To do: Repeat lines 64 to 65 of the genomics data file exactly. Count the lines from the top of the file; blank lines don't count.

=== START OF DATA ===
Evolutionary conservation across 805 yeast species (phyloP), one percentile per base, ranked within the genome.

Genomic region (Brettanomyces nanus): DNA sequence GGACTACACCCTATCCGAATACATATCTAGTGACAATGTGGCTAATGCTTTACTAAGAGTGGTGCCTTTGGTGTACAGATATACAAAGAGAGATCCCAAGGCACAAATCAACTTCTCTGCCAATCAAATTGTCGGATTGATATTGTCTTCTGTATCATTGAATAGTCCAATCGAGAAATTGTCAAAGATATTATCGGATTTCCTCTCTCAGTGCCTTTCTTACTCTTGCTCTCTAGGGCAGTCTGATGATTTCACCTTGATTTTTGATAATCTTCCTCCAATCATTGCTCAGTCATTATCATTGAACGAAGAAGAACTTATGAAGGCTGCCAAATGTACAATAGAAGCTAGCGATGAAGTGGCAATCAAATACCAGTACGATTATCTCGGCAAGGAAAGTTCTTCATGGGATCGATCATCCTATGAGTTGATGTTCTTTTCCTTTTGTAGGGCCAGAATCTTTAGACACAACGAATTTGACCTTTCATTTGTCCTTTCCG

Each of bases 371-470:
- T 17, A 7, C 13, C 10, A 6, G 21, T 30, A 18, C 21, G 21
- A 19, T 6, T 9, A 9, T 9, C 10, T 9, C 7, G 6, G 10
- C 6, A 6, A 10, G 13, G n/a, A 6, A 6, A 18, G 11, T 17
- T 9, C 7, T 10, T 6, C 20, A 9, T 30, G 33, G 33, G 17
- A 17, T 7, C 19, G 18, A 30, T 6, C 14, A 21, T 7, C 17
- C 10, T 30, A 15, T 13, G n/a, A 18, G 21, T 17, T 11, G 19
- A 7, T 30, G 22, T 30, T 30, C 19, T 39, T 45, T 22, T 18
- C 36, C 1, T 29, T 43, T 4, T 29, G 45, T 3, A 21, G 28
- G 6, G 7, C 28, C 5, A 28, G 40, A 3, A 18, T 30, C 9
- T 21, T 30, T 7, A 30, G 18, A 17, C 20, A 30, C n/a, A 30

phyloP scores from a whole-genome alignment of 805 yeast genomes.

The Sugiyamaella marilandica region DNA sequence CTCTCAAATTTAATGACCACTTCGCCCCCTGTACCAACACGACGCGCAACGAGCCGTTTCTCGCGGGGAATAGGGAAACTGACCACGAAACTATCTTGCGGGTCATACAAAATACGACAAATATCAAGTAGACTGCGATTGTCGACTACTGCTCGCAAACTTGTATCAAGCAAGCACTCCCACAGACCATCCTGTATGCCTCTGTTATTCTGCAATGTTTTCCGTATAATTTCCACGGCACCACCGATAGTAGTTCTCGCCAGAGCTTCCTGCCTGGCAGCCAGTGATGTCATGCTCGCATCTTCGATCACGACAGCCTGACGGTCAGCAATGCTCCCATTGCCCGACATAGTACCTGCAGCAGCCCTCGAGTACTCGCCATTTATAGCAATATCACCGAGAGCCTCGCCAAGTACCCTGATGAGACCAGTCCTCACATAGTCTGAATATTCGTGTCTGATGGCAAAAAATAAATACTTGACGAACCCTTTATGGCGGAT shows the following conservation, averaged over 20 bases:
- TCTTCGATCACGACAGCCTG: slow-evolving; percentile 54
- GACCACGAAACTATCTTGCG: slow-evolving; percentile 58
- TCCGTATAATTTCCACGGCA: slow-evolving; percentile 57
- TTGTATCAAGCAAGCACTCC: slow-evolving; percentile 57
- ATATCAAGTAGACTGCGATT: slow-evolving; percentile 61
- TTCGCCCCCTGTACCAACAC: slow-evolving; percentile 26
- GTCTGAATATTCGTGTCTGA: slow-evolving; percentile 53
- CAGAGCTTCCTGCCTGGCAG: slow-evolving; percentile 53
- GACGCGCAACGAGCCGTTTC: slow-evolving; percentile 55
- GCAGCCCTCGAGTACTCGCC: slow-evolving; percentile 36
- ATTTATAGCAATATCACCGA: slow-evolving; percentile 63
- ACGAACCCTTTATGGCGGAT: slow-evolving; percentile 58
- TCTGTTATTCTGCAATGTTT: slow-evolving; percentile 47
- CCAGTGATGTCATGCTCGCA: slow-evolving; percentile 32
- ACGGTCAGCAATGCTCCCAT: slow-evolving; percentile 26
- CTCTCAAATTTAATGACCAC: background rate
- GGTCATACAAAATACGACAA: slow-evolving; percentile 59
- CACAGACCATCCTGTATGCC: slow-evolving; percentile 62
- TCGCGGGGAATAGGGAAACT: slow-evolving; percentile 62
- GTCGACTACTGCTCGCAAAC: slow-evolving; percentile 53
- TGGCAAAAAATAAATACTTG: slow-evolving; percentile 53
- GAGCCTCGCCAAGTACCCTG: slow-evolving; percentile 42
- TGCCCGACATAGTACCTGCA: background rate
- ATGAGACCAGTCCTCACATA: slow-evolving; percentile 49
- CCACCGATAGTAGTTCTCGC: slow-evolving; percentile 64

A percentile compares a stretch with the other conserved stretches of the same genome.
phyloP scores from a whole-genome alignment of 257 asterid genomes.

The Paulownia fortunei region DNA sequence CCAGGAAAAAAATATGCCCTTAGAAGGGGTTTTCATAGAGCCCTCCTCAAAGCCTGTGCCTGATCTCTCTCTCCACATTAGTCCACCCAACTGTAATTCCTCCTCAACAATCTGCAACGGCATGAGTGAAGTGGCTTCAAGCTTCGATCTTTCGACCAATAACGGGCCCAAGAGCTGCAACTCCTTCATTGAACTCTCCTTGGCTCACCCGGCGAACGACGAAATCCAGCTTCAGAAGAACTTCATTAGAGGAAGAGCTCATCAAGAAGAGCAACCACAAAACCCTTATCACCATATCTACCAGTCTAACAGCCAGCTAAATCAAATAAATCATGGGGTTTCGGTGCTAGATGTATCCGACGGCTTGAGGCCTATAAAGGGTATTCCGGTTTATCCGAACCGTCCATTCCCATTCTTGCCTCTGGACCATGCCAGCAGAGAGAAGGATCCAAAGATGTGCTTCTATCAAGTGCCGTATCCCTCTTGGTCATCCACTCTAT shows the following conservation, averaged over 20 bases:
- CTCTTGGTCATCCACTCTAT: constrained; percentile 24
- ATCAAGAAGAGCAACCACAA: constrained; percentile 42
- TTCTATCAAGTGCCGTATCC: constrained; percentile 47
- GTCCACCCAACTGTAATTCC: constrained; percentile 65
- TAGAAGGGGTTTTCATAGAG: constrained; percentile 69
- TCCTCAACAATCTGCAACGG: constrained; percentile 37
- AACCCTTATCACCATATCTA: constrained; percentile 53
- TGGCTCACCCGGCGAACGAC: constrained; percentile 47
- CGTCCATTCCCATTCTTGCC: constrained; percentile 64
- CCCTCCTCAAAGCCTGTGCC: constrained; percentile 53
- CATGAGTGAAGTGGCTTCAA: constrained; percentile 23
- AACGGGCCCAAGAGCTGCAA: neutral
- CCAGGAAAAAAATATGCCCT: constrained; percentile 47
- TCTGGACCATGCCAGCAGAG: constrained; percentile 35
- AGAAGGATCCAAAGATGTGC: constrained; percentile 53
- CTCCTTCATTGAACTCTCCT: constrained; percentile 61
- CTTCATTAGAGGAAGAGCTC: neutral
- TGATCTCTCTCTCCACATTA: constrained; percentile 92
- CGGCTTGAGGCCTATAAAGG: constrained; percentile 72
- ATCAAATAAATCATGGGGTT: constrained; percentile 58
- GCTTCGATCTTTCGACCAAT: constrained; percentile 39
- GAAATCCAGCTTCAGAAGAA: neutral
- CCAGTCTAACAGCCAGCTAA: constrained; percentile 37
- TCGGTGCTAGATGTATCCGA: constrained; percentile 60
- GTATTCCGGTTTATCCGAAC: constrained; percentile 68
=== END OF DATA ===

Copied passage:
- GCTTCGATCTTTCGACCAAT: constrained; percentile 39
- GAAATCCAGCTTCAGAAGAA: neutral